Surgical removal is the best chance for a cure. Chemotherapy usually is needed for children who are older than 1 year of age and for children with stage II and greater. Some chemotherapy medicines used to treat neuroblastoma are: daunorubicin, cyclophosphamide, carboplatin, and epotoside. Radiation therapy is needed for advanced stages of the disease (III and up) and if the child is older than 1 year. Another form of treatment is an autologous bone marrow transplant. The child's own bone marrow or mobilized blood cells is collected, possibly treated with chemotherapy drugs and then given back to the child to reconstitute the blood making elements in the body. An auto bone marrow transplant has fewer risks of immune system incompatibility than a transplant from a sibling or family member. Some newer treatment options include immunotherapy with monoclonal antibodies, IL-2 vaccines, and vitamin A (retinoic acid).
Treatment depends on the stage of the tumor. There are 6 stages of neuroblastoma:
STAGE I- localized tumor that can be completely removed surgically. The lymph nodes are tested to see if the cancer has spread (metastasis) and in this stage all lymph nodes are negative, which means that the cancer has not spread.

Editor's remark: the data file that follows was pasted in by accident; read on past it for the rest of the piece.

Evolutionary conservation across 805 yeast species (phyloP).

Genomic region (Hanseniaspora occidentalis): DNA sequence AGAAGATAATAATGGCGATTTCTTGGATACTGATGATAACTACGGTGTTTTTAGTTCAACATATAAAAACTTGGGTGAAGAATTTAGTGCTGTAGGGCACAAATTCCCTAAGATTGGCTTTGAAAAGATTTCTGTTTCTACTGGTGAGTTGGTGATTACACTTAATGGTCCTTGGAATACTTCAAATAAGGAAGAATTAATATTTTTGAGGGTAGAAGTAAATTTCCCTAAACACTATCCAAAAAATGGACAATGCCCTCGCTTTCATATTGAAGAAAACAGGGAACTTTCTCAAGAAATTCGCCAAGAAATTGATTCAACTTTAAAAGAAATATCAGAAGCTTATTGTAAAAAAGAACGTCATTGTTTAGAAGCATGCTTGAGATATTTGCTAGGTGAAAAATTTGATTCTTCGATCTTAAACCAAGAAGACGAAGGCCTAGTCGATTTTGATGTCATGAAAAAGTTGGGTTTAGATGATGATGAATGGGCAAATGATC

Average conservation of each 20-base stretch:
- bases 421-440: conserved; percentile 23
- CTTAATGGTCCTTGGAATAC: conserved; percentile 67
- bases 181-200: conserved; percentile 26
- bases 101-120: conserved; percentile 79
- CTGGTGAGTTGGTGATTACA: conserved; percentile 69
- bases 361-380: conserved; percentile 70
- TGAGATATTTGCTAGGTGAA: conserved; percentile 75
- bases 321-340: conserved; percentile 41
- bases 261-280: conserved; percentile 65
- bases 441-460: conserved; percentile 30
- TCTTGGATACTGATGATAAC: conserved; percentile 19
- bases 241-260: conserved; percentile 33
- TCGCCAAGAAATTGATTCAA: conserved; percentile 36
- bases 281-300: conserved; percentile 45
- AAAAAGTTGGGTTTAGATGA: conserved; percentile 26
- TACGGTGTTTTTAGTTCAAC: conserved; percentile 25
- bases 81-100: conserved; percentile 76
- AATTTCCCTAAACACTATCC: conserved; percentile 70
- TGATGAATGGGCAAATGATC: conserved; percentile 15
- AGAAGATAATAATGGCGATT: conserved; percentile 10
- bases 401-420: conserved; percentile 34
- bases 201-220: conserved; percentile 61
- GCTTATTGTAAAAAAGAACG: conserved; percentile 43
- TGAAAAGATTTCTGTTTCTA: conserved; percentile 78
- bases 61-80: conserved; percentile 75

STAGE IIA- localized tumor that can only be partially removed surgically. The lymph nodes on the same side of the tumor are negative.
STAGE IIB- localized tumor with or without complete surgical removal. The lymph nodes on the same side are positive (the cancer has spread) but the lymph nodes of the opposite side (contralateral) are negative, which means that the cancer has not spread to the opposite side of the body.
STAGE III- inoperable tumor that has crossed to the other side of the body, or a localized tumor with positive lymph nodes on the opposite side, or a tumor that is in the middle of the body and has spread to both sides which makes it inoperable.
STAGE IV- primary tumor that is considered advanced and has spread (metastasized) to distant lymph nodes, bone, bone marrow, liver, skin, and/or other body organs.
STAGE IV S- localized tumor that has traveled to the skin, liver, and/or bone marrow in infants less that 1 year old.
The prognosis is different for every stage of the disease. The overall 5-year survival rate for children with neuroblastoma is approximately 55%. Infants younger than 1 year of age have a better survival rate than do children older than 1 year. Five-year survival rate for children younger than 1 year is 83%, children 1 to 4 years is 55%, and for children 5 to 9 years is 40%. Pediatric cancer centers continuously work on improving treatment options to optimize survival.
This is a good website with a thorough review of Neuroblastoma, explanations of the various stages, and treatment options as well as links to support networks as well as ongoing clinical trials.
Cancer Help Online
Links include informational sites, personal stories, organizations dedicated to Neuroblastoma, and ongoing research.
Dambro, Mark M.D. GRIFFITH'S 5-MINUTE CLINICAL CONSULT- 11th edition (2003)
Rudolph et.al RUDOLPH'S PEDIATRICS- 21st edition (2002)
The Harriet Lane Handbook: A Manual for Pediatric House Officers, 16th edition